Recipe for a Parks Canada consultation
1. Combine one part outdated regulations with two parts perfunctory dialogue
2. Sprinkle liberally with jargon
3. Stir awkwardly (by as many Parks Canada cooks as can fit in the kitchen)
4. Serve cold. Tell whoever has to swallow it how good it is for them
Will Parks Canada ever relinquish control of local land use and planning to the Municipality of Jasper?
A few months ago, the answer to this question seemed like a genuine toss-up. With the Municipality of Jasper officially requesting (on top of their unofficial lobbying) that Jasper National Park consider sharing control of land use and development services, it looked like Parks Canada was genuinely willing to contemplate relinquishing its grip on some of these important files.
“There is a unique opportunity to explore an alternative service delivery model,” Parks Canada said earlier this year.
As such, in March, the feds invited input from all Canadians on sharing responsibility of land use management with‚ get this: the officials who are actually elected here! Parks hosted two public information sessions in Jasper to facilitate that input. Many Jasperites, myself included, were pleasantly surprised to see the issue being addressed. Evolving how land use and planning services are delivered in Jasper has been a long time coming, in many locals’ view.
But after reading Parks Canada’s What We Heard report, it doesn’t appear too promising that the status quo is going to change. Instead, it appears the can will continued to be kicked down the bureaucracy-bloated bridleway.
“Following extensive outreach, there does not appear to be a strong desire to immediately begin the process to amend the Canada National Parks Act, regulations, and Establishment Agreement for Local Government in Jasper,” the October 10 document’s summary states.
Parks Canada finding reasons to justify not giving up its power over community planning, zoning, permit approvals, variances and compliance responsibilities? Call me a cynic, but I didn’t find this conclusion shocking.
But I did find it frustrating. Land use planning in national parks is such a niche topic. It’s complex for those of us who have a vested interest, let alone someone who doesn’t live here. How likely is it that clear policy preferences are going to come out of such a process? It seems to me this What We Heard document is missing a subtitle: Exactly What We Wanted.
I get that Parks has a duty to consult. But land use and planning issues are not just complex, they can be painstakingly dull—or at least that’s how they’re presented in these consultation settings. Why else would only 150 people have participated? Even if there is some fat to chew on these topics, Parks Canada has an uncanny ability to overcook them until they’re so dry and brittle they’re impossible to digest. Instead of wanting to talk openly about the specific challenges people have with the development office (and there are many), consultants stick to generalities, dance around hot-button issues and instead ask lay people for vague policy recommendations on how a large bureaucracy should manage a complex file. Not the best use of anyone’s time, I’d say.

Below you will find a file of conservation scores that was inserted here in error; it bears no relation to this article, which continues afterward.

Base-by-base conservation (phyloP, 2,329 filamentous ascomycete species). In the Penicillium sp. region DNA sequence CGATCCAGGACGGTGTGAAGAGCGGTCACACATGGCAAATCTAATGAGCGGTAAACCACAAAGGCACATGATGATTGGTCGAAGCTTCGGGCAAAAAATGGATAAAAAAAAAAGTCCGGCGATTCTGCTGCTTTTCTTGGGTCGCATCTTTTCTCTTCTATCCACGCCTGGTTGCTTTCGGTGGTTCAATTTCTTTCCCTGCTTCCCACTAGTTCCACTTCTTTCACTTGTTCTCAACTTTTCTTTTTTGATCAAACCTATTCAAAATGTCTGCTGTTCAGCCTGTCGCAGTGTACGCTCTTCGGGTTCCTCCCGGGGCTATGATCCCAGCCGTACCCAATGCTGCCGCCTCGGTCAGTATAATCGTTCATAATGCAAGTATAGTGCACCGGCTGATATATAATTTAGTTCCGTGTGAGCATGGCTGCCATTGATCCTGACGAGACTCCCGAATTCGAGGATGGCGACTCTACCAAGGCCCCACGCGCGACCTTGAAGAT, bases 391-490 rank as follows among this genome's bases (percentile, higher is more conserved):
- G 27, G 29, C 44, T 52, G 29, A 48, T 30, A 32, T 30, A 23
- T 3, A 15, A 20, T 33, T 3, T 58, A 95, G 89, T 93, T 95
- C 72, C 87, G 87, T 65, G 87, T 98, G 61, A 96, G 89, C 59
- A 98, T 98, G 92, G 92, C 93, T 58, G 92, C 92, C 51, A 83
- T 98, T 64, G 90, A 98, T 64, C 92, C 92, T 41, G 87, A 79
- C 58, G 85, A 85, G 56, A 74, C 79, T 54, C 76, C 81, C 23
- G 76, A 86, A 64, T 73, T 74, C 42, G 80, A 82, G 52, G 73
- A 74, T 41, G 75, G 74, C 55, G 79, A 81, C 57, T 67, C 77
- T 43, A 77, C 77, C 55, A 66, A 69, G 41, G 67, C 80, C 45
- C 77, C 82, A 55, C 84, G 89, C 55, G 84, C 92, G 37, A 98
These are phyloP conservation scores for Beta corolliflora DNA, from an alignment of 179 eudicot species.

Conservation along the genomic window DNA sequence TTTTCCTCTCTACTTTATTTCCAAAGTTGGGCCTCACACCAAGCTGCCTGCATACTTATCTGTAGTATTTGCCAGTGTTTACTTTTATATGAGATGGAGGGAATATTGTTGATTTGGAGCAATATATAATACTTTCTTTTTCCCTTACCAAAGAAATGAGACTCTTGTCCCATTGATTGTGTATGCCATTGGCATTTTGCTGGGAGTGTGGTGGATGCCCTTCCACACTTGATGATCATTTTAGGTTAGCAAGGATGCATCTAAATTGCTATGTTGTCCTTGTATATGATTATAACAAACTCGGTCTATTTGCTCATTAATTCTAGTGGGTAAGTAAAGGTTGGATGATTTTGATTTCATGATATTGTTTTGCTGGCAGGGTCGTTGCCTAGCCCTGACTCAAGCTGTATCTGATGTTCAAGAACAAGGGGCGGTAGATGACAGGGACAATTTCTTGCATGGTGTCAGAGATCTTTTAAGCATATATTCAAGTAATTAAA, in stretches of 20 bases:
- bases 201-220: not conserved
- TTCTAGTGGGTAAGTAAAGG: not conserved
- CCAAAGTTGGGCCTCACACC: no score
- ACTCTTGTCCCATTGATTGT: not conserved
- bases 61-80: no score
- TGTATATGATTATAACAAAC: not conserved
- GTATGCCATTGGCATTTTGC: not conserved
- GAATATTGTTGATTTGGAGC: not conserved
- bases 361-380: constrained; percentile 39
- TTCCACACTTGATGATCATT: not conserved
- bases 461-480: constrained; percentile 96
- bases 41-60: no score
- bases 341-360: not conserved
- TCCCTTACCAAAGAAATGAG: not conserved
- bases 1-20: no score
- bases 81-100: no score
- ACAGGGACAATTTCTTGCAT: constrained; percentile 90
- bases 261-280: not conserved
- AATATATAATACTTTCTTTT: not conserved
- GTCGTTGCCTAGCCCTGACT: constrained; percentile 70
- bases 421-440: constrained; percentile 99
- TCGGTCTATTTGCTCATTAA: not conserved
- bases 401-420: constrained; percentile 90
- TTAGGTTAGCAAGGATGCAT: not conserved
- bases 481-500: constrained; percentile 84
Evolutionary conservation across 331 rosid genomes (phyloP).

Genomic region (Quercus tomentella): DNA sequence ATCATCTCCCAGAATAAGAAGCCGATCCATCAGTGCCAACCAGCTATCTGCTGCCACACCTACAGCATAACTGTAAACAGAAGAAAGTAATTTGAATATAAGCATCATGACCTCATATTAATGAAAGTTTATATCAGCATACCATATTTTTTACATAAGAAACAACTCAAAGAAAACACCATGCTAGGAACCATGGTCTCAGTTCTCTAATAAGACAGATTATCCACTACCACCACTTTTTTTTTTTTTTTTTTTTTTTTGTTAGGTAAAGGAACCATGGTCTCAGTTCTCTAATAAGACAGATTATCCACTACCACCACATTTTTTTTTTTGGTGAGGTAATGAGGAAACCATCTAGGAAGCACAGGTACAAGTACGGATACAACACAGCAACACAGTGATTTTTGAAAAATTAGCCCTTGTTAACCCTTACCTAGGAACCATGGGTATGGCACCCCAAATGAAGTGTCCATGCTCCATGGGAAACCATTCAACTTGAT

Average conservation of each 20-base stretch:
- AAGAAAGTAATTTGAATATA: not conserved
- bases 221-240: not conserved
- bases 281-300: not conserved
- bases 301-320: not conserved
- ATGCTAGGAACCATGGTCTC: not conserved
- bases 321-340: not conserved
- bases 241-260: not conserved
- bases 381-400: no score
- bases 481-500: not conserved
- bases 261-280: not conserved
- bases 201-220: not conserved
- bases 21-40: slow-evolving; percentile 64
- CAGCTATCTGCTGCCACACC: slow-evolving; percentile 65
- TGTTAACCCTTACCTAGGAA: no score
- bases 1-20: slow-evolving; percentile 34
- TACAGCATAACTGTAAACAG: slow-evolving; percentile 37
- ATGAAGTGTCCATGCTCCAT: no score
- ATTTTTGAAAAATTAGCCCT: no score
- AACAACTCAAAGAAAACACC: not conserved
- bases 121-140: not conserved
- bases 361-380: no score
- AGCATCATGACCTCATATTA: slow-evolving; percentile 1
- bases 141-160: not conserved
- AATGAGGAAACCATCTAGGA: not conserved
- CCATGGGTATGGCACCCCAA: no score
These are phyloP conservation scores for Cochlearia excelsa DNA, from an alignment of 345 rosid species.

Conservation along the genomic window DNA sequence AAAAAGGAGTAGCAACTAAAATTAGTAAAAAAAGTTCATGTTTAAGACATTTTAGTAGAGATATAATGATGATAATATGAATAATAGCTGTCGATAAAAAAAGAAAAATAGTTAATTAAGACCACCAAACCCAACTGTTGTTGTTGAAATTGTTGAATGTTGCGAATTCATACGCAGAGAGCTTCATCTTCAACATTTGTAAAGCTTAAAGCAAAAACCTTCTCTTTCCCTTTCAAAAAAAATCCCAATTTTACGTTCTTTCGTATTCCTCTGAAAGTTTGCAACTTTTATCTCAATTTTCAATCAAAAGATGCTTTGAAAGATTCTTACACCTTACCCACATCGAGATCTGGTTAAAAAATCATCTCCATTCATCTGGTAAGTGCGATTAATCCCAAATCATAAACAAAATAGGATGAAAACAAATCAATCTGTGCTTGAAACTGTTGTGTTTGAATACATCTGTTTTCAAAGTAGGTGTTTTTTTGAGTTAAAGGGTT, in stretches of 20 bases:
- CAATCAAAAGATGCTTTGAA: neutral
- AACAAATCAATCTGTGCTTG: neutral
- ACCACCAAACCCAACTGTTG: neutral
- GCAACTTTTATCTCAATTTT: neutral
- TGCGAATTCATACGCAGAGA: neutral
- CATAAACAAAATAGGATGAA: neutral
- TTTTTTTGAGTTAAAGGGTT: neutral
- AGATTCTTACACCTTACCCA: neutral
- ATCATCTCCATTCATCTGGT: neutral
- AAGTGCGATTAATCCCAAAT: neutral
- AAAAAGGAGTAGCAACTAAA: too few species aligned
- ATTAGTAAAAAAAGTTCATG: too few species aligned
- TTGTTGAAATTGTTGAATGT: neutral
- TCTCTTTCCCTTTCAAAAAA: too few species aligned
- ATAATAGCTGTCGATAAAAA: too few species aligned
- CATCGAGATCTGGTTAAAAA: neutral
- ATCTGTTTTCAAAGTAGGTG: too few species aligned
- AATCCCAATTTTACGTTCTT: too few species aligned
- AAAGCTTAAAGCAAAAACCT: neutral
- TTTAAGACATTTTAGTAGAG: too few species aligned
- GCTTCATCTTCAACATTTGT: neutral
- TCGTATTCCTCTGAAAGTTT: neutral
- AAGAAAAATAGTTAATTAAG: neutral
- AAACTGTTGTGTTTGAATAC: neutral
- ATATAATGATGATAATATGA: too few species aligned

The good news is that council, finally, truly seems to have the ear of Ottawa on land use. Mayor Richard Ireland has reported as much during public council meetings—he and Jasper’s top officials are engaged in ongoing discussions with Parks Canada’s senior vice president of operations, Andrew Campbell, and his team.
“I think we have ample opportunity to have our voice heard,” Ireland told The Jasper Local recently.
It has been a stated goal of the current council to see land use and planning authority transferred to the municipality, and before he filed his nomination papers for the 2021 election, Mayor Richard Ireland called the transfer of land use jurisdiction to the town “unfinished business” which he’d like to help see through.
Ireland knows that patience is a virtue in these circumstances. He’s comfortable that a Memorandum of Understanding signed last December between the municipality and Parks Canada is helping advance a negotiation process. But these things move at a ponderous pace. Ireland said at the moment, council can’t be focused on things like how long development application timelines should be.
“We’ll get to that, because those are core issues for some people, but it has to all be dovetailed into a broader system,” he said.
That’s probably little comfort for Jasperites who are current fighting the system—builders whose development applications are in queue, trades-people whose efforts to provide services are hampered by the commercial cap, and home-based business owners struggling to prove eligible residency, for example. But in light of the dour conclusions from Parks Canada’s consultations, Jasperites wanting to see changes in how land use authority is divvied will undoubtedly be putting high hopes in council’s networking efforts.
Will Parks Canada ever relinquish control of local land use and planning to the Municipality of Jasper? Despite the conclusions of the What We Heard report, I still think it’s possible.
Will Parks Canada take a more meaningful approach to future consultations? ? That’s the real toss up.
Bob Covey // firstname.lastname@example.org